Principals' degree of effectiveness in initial compliance with the Aspira Consent Decree, attitudes, and administrative styles
This investigation sought to determine and compare the perceptions of New York City public elementary school prinicipals who demonstrated high or low degrees of effectiveness in initial compliance with the Aspira Consent Decree, concerning their self-perceptions and teachers' perceptions of the principal's attitude toward the Decree and his or her administrative style, in schools with high or low percentages of Hispanic and Spanish-surnamed pupils.^ Principals' administrative styles that were explored in the research were based on the conceptual framework of the Educational Sciences (Hill, 1968).^ The sample for this study consisted of a stratified random sample of 100 principals and 40 teachers selected from the population of New York City public elementary school principals and teachers. The major materials used to collect data for this study were the Aspira Consent Decree Perceptionnaire, the Administrative Style Inventory, and the Program Design Forms issued by the Board of Education, New York City.^ The statistical techniques employed in the analysis of data derived from the study included frequencies, means, standard deviations, two-way analysis of variance, Pearson product-moment and point biserial correlation coefficients.^ Analysis of the data revealed that the majority (68%) of all administrators perceived themselves as cooperative in their decision-making, processes-oriented, and reciprocity-oriented in their Symbolic Mode of Communication. The majority of elementary school teachers perceived their principal's style similarly.^ It was concluded that the cooperative administrative style was more effective for principals who demonstrated a higher degree of effectiveness in initial compliance with the Aspira Consent Decree.^ Furthermore, the positive correlation between principal's attitude toward a philosophy of bilingual education and principals' Demeanor indicated that the more positive the attitude the principal had toward a philosophy of bilingual education, the more cooperative style the principal demonstrated in his or her decision-making.^ The study supported the proposition that the Educational Science of Administrative style was a theory that had realistic implications on administrative attitudes and behaviors of New York City public elementary school principals. ^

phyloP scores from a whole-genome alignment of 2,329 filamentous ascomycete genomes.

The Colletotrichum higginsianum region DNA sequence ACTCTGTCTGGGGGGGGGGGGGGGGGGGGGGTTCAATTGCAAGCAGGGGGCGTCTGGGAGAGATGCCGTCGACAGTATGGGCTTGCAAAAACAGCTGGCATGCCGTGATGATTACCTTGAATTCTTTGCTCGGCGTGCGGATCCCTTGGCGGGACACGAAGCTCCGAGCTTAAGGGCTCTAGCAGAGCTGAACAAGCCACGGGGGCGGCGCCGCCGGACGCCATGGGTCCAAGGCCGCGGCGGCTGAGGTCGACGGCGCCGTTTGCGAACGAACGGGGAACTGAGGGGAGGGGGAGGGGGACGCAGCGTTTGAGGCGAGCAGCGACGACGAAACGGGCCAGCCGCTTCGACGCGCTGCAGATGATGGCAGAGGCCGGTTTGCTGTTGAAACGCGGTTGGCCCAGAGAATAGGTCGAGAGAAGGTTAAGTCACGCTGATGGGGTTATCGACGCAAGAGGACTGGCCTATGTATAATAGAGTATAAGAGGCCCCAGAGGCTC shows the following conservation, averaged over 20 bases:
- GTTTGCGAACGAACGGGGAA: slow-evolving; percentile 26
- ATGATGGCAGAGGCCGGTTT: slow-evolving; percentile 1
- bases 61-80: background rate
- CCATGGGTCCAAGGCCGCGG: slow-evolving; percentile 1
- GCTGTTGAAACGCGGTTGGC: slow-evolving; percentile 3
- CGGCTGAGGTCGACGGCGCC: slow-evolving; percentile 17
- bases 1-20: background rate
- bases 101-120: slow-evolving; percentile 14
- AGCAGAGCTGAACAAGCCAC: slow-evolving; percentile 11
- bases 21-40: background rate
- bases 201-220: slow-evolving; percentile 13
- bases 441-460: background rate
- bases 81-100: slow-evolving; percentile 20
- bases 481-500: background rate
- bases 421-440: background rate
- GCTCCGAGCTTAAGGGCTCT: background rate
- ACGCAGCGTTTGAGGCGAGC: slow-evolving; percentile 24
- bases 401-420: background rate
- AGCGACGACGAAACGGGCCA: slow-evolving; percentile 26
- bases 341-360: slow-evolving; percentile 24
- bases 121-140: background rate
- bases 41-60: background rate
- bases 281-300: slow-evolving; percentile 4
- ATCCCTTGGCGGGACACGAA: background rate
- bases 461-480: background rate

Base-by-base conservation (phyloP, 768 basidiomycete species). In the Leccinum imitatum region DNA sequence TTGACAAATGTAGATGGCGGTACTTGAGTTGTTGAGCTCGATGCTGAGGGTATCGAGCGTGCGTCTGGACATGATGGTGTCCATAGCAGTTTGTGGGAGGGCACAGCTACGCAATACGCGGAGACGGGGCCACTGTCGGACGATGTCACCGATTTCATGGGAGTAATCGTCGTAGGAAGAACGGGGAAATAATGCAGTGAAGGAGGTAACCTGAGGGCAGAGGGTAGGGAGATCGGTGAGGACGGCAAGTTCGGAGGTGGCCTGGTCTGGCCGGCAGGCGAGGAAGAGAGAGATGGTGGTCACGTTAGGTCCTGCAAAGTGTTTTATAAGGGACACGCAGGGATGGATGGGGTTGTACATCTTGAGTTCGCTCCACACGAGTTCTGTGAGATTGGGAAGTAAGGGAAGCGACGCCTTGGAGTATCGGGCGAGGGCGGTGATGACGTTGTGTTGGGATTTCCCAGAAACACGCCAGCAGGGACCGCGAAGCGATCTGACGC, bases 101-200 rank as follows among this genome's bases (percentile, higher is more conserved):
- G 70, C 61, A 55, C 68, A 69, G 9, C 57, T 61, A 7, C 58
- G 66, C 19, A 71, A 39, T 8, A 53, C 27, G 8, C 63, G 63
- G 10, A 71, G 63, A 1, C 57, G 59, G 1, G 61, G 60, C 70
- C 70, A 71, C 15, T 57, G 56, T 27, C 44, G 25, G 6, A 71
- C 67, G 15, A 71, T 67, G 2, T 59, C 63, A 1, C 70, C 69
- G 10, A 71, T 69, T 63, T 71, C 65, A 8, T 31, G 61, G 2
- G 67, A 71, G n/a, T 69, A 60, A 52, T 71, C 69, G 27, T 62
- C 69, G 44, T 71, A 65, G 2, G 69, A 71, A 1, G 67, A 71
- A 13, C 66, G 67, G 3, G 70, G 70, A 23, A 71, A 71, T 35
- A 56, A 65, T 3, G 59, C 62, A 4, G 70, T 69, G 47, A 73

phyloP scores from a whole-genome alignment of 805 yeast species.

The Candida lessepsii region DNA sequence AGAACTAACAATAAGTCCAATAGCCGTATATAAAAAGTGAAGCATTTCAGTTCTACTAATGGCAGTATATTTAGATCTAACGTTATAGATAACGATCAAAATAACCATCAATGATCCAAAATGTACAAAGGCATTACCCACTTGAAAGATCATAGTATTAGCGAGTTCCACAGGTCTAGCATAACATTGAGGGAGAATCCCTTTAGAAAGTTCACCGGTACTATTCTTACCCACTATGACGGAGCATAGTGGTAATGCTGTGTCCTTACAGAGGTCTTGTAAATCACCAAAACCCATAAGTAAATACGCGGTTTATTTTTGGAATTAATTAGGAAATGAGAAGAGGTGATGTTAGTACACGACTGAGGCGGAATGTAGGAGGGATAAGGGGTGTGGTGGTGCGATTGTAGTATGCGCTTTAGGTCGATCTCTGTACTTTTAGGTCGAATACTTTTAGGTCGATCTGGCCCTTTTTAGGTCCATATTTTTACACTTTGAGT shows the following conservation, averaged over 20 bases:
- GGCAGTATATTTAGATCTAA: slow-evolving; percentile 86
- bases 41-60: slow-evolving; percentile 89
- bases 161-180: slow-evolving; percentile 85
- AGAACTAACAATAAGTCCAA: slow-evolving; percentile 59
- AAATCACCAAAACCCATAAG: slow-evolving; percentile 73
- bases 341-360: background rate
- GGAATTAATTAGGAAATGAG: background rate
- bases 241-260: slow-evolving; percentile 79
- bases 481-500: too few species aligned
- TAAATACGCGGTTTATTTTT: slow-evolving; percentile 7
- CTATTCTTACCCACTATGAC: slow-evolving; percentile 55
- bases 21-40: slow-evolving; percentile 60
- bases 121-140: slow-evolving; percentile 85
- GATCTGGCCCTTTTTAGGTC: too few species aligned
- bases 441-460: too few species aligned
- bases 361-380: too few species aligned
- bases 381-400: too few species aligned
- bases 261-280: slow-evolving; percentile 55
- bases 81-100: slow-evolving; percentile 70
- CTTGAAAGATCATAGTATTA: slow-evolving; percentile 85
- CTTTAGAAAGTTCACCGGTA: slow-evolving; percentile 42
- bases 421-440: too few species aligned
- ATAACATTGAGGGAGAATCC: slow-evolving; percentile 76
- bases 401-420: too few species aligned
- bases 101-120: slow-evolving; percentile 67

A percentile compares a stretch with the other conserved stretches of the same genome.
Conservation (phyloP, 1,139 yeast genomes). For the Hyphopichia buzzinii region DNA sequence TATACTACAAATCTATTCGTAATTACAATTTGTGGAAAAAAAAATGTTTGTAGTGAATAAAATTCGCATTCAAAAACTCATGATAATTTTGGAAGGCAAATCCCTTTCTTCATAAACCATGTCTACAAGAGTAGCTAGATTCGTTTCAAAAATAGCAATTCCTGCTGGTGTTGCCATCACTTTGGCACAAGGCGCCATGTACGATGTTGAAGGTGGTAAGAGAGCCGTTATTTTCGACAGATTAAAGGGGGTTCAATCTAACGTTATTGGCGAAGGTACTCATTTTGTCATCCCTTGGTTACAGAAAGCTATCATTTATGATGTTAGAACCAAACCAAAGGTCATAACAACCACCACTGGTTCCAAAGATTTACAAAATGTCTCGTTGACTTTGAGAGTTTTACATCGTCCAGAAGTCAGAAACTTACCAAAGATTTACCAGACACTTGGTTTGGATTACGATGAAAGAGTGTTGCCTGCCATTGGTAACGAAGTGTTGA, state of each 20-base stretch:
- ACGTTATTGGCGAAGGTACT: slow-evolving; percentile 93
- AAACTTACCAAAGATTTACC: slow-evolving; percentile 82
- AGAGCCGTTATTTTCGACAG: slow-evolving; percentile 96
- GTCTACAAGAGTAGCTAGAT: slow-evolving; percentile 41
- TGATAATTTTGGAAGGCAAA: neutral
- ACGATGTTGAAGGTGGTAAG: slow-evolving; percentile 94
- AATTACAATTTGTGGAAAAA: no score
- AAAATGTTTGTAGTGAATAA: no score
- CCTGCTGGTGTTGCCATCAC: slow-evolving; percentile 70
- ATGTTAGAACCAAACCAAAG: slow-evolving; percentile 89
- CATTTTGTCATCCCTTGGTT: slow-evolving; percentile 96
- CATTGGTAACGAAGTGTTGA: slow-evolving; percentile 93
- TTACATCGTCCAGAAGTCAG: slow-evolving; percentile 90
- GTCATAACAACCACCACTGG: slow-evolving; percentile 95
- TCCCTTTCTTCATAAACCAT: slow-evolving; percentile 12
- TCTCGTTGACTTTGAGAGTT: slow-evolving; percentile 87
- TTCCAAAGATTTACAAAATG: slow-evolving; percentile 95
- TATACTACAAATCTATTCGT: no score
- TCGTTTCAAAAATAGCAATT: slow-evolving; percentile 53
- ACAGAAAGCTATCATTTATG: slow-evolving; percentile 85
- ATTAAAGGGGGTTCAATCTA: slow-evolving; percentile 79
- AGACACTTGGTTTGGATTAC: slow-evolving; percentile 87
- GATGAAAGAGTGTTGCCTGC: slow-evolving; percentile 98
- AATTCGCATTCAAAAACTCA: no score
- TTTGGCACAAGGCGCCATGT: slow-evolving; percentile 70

Portelles, Daniel Nelson, "Principals' degree of effectiveness in initial compliance with the Aspira Consent Decree, attitudes, and administrative styles" (1988). ETD Collection for Fordham University. AAI8821960.